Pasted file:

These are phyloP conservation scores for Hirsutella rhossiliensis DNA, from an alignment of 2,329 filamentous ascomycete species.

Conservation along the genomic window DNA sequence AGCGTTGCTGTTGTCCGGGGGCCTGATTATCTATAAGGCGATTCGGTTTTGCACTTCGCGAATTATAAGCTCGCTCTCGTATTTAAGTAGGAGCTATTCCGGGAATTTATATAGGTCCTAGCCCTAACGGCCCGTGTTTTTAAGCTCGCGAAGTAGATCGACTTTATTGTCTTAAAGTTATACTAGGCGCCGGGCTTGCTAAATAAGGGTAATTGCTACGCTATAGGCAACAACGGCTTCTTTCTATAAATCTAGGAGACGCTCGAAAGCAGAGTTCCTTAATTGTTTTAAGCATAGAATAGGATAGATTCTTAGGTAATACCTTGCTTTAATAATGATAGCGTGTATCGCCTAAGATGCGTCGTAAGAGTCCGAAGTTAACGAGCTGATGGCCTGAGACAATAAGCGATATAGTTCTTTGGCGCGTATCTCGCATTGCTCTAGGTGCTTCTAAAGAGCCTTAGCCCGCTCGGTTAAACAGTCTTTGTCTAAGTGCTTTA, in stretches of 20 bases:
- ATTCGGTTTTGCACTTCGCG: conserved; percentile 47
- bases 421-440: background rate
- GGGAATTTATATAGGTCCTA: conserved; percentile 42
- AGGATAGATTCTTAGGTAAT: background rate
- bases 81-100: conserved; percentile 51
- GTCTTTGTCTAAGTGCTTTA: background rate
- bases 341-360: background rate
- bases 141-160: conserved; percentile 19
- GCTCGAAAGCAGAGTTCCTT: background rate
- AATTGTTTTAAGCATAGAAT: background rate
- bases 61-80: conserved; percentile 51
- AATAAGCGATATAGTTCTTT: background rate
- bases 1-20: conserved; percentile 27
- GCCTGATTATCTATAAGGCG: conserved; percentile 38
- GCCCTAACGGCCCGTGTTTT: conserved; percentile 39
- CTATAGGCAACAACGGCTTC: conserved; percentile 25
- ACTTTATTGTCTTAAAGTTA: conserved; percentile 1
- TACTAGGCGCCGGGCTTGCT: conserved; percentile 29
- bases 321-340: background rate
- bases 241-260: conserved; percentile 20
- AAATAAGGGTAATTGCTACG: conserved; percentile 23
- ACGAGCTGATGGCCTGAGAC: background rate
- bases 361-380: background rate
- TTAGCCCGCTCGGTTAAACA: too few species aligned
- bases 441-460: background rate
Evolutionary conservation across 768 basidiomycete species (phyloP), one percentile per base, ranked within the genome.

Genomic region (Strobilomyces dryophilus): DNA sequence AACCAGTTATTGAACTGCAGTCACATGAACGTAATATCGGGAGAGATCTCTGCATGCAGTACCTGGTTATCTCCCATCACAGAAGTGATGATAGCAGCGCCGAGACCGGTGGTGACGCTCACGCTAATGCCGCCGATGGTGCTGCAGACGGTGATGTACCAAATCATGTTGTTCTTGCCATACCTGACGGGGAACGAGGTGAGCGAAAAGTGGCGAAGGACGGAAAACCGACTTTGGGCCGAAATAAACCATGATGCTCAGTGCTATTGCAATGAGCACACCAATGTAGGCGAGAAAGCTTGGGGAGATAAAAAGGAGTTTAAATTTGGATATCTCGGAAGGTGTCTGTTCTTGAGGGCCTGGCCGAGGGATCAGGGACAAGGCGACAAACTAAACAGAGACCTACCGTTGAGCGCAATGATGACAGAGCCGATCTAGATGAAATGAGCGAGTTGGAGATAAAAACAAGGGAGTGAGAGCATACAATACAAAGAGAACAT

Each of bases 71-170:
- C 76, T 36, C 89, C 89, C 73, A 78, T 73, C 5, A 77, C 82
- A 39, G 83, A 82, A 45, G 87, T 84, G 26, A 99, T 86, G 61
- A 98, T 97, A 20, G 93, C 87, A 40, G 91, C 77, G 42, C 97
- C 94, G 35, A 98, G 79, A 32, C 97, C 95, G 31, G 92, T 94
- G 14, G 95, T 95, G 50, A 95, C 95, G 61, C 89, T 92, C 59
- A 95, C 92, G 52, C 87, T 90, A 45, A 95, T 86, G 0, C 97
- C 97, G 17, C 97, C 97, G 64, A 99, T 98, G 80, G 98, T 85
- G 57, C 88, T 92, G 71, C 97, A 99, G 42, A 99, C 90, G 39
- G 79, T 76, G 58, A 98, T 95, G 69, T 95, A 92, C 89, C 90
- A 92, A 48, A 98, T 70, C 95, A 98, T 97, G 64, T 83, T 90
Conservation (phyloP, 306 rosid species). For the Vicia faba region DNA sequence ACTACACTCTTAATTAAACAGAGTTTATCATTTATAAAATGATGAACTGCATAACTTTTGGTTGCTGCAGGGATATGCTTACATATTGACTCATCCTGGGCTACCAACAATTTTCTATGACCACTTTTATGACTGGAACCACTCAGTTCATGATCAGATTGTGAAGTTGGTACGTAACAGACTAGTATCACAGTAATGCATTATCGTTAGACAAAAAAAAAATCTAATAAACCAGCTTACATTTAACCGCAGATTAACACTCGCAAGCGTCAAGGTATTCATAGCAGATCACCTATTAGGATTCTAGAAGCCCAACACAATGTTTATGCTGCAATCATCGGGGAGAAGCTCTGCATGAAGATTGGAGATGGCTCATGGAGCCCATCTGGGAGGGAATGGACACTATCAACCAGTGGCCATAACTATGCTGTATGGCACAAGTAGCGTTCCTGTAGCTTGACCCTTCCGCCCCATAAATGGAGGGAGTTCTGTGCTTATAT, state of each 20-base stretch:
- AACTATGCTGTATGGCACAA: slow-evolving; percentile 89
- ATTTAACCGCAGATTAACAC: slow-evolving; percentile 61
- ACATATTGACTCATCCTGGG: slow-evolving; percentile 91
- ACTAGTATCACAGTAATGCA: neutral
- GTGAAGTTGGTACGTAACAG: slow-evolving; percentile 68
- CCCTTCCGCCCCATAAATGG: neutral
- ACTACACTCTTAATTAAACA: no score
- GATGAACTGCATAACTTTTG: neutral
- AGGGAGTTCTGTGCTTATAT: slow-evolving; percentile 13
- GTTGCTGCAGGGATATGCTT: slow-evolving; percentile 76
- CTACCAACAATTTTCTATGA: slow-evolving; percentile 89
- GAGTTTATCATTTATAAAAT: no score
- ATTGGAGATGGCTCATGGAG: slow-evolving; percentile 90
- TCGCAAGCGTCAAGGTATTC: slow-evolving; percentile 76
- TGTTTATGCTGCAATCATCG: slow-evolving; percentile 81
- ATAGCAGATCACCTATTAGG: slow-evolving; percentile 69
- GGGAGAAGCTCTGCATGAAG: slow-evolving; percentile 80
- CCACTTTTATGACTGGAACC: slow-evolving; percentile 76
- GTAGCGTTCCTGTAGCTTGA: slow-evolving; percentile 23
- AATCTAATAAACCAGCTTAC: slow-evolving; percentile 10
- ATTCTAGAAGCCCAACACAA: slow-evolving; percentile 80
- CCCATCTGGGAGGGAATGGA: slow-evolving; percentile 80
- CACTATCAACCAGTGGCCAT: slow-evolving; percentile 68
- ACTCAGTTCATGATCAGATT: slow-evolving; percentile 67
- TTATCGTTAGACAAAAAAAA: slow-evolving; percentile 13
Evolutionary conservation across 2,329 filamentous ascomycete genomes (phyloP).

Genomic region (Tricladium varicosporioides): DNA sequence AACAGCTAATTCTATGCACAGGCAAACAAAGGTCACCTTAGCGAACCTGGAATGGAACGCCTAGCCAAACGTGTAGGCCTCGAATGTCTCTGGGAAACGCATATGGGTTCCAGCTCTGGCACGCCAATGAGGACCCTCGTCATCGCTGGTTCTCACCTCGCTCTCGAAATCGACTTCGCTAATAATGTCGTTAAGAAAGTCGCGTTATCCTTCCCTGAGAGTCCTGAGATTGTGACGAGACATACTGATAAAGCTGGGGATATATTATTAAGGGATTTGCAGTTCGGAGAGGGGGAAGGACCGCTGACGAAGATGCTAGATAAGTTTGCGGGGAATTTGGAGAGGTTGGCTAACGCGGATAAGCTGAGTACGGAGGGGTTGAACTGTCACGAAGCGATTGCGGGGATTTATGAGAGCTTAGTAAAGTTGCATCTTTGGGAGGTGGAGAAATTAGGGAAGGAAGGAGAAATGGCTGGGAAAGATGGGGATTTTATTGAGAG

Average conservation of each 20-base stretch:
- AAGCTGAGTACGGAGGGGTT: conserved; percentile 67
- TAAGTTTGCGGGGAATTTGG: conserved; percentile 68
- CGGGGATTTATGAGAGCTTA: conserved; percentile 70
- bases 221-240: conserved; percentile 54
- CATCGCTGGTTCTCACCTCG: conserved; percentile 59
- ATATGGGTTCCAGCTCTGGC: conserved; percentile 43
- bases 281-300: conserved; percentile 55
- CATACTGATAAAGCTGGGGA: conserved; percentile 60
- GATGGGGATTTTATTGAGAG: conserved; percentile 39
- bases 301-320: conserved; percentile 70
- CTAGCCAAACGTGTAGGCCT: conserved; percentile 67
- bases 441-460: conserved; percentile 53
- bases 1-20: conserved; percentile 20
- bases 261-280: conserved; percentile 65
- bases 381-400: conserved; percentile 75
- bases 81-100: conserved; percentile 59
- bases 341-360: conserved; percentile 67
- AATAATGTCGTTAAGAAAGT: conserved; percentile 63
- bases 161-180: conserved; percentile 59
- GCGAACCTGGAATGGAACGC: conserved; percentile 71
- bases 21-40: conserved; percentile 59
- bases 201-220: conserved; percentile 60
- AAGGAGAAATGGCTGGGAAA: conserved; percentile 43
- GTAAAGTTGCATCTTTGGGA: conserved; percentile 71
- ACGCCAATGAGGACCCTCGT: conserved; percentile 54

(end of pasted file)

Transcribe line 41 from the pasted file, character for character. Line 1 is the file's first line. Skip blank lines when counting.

Conservation (phyloP, 306 rosid species). For the Vicia faba region DNA sequence ACTACACTCTTAATTAAACAGAGTTTATCATTTATAAAATGATGAACTGCATAACTTTTGGTTGCTGCAGGGATATGCTTACATATTGACTCATCCTGGGCTACCAACAATTTTCTATGACCACTTTTATGACTGGAACCACTCAGTTCATGATCAGATTGTGAAGTTGGTACGTAACAGACTAGTATCACAGTAATGCATTATCGTTAGACAAAAAAAAAATCTAATAAACCAGCTTACATTTAACCGCAGATTAACACTCGCAAGCGTCAAGGTATTCATAGCAGATCACCTATTAGGATTCTAGAAGCCCAACACAATGTTTATGCTGCAATCATCGGGGAGAAGCTCTGCATGAAGATTGGAGATGGCTCATGGAGCCCATCTGGGAGGGAATGGACACTATCAACCAGTGGCCATAACTATGCTGTATGGCACAAGTAGCGTTCCTGTAGCTTGACCCTTCCGCCCCATAAATGGAGGGAGTTCTGTGCTTATAT, state of each 20-base stretch: